Aesthetic Computing

Author: Paul A. Fishwick
Publisher: MIT Press
ISBN: 0262562375
Format: PDF
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The application of the theory and practice of art to computer science: how aesthetics and art can play a role in computing disciplines.

VOICE

Author: Norie Neumark
Publisher: MIT Press
ISBN: 0262302691
Format: PDF, ePub, Docs
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Perspectives on the voice and technology, from discussions of voice mail and podcasts to reflections on dance and sound poetry. Voice has returned to both theoretical and artistic agendas. In the digital era, techniques and technologies of voice have provoked insistent questioning of the distinction between the human voice and the voice of the machine, between genuine and synthetic affect, between the uniqueness of an individual voice and the social and cultural forces that shape it. This volume offers interdisciplinary perspectives on these topics from history, philosophy, cultural theory, film, dance, poetry, media arts, and computer games. Many chapters demonstrate Lewis Mumford's idea of the “cultural preparation” that precedes technological innovation—that socially important new technologies are foreshadowed in philosophy, the arts, and everyday pastimes. Chapters cover such technologies as voice mail, podcasting, and digital approximations of the human voice. A number of authors explore the performance, performativity, and authenticity [(or 'authenticity effect') of voice in dance, poetry, film, and media arts]; while others examine more immaterial concerns—the voice's often-invoked magical powers, the ghostliness of disembodied voices, and posthuman vocalization. [The chapters evoke an often paradoxical reassertion of the human in the use of voice in mainstream media including recorded music, films, and computer games. Contributors Mark Amerika, Isabelle Arvers, Giselle Beiguelman, Philip Brophy, Ross Gibson, Brandon LaBelle, Thomas Levin, Helen Macallan, Virginia Madsen, Meredith Morse, Norie Neumark, Andrew Plain, John Potts, Theresa M. Senft, Nermin Saybasili, Amanda Stewart, Axel Stockburger, Michael Taussig, Martin Thomas, Theo van Leeuwen, Mark Wood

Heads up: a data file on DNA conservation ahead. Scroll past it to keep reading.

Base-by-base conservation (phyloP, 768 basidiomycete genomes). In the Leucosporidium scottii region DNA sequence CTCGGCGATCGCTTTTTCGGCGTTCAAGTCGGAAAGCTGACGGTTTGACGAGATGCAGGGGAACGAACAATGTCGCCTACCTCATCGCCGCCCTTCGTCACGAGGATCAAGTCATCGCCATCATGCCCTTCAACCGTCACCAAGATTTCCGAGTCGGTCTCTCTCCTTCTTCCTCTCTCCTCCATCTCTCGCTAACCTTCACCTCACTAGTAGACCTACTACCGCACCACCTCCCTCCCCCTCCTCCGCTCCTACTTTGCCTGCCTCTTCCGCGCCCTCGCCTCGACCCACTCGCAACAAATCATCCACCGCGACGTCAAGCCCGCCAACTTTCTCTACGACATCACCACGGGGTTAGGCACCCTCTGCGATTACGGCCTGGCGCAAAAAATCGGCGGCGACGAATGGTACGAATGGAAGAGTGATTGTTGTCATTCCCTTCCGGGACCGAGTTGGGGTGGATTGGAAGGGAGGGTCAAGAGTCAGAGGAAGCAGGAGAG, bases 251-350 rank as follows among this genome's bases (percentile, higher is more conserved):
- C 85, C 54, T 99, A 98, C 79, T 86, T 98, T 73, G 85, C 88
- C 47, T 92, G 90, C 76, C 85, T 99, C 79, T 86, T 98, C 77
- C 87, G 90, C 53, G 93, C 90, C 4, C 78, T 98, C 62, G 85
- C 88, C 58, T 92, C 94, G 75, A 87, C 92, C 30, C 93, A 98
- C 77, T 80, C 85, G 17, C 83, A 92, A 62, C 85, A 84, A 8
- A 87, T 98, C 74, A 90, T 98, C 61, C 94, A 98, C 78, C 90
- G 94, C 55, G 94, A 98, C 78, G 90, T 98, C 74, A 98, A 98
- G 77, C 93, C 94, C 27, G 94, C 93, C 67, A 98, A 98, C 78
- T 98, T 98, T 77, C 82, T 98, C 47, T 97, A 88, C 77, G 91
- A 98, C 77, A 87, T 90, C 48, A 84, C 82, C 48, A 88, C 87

Machine Art in the Twentieth Century

Author: Andreas Broeckmann
Publisher: MIT Press
ISBN: 0262035065
Format: PDF, ePub
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An investigation of artists' engagement with technical systems, tracing art historical lineages that connect works of different periods.

Making Sense

Author: Simon Penny
Publisher: Mit Press
ISBN: 9780262036757
Format: PDF, Kindle
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Why embodied approaches to cognition are better able to address the performative dimensions of art than the dualistic conceptions fundamental to theories of digital computing. In Making Sense, Simon Penny proposes that internalist conceptions of cognition have minimal purchase on embodied cognitive practices. Much of the cognition involved in arts practices remains invisible under such a paradigm. Penny argues that the mind-body dualism of Western humanist philosophy is inadequate for addressing performative practices. Ideas of cognition as embodied and embedded provide a basis for the development of new ways of speaking about the embodied and situated intelligences of the arts. Penny argues this perspective is particularly relevant to media arts practices. Penny takes a radically interdisciplinary approach, drawing on philosophy, biology, psychology, cognitive science, neuroscience, cybernetics, artificial intelligence, critical theory, and other fields. He argues that computationalist cognitive rhetoric, with its assumption of mind-body (and software-hardware) dualism, cannot account for the quintessentially performative qualities of arts practices. He reviews post-cognitivist paradigms including situated, distributed, embodied, and enactive, and relates these to discussions of arts and cultural practices in general. Penny emphasizes the way real time computing facilitates new modalities of dynamical, generative and interactive arts practices. He proposes that conventional aesthetics (of the plastic arts) cannot address these new forms and argues for a new "performative aesthetics." Viewing these practices from embodied, enactive, and situated perspectives allows us to recognize the embodied and performative qualities of the "intelligences of the arts."

The Visual Mind II

Author: Michele Emmer
Publisher: MIT Press
ISBN: 9780262050760
Format: PDF, ePub, Mobi
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Essays on mathematics and art as visual expression.

Computational Solutions for Knowledge Art and Entertainment Information Exchange Beyond Text

Author: Ursyn, Anna
Publisher: IGI Global
ISBN: 1466646284
Format: PDF, Mobi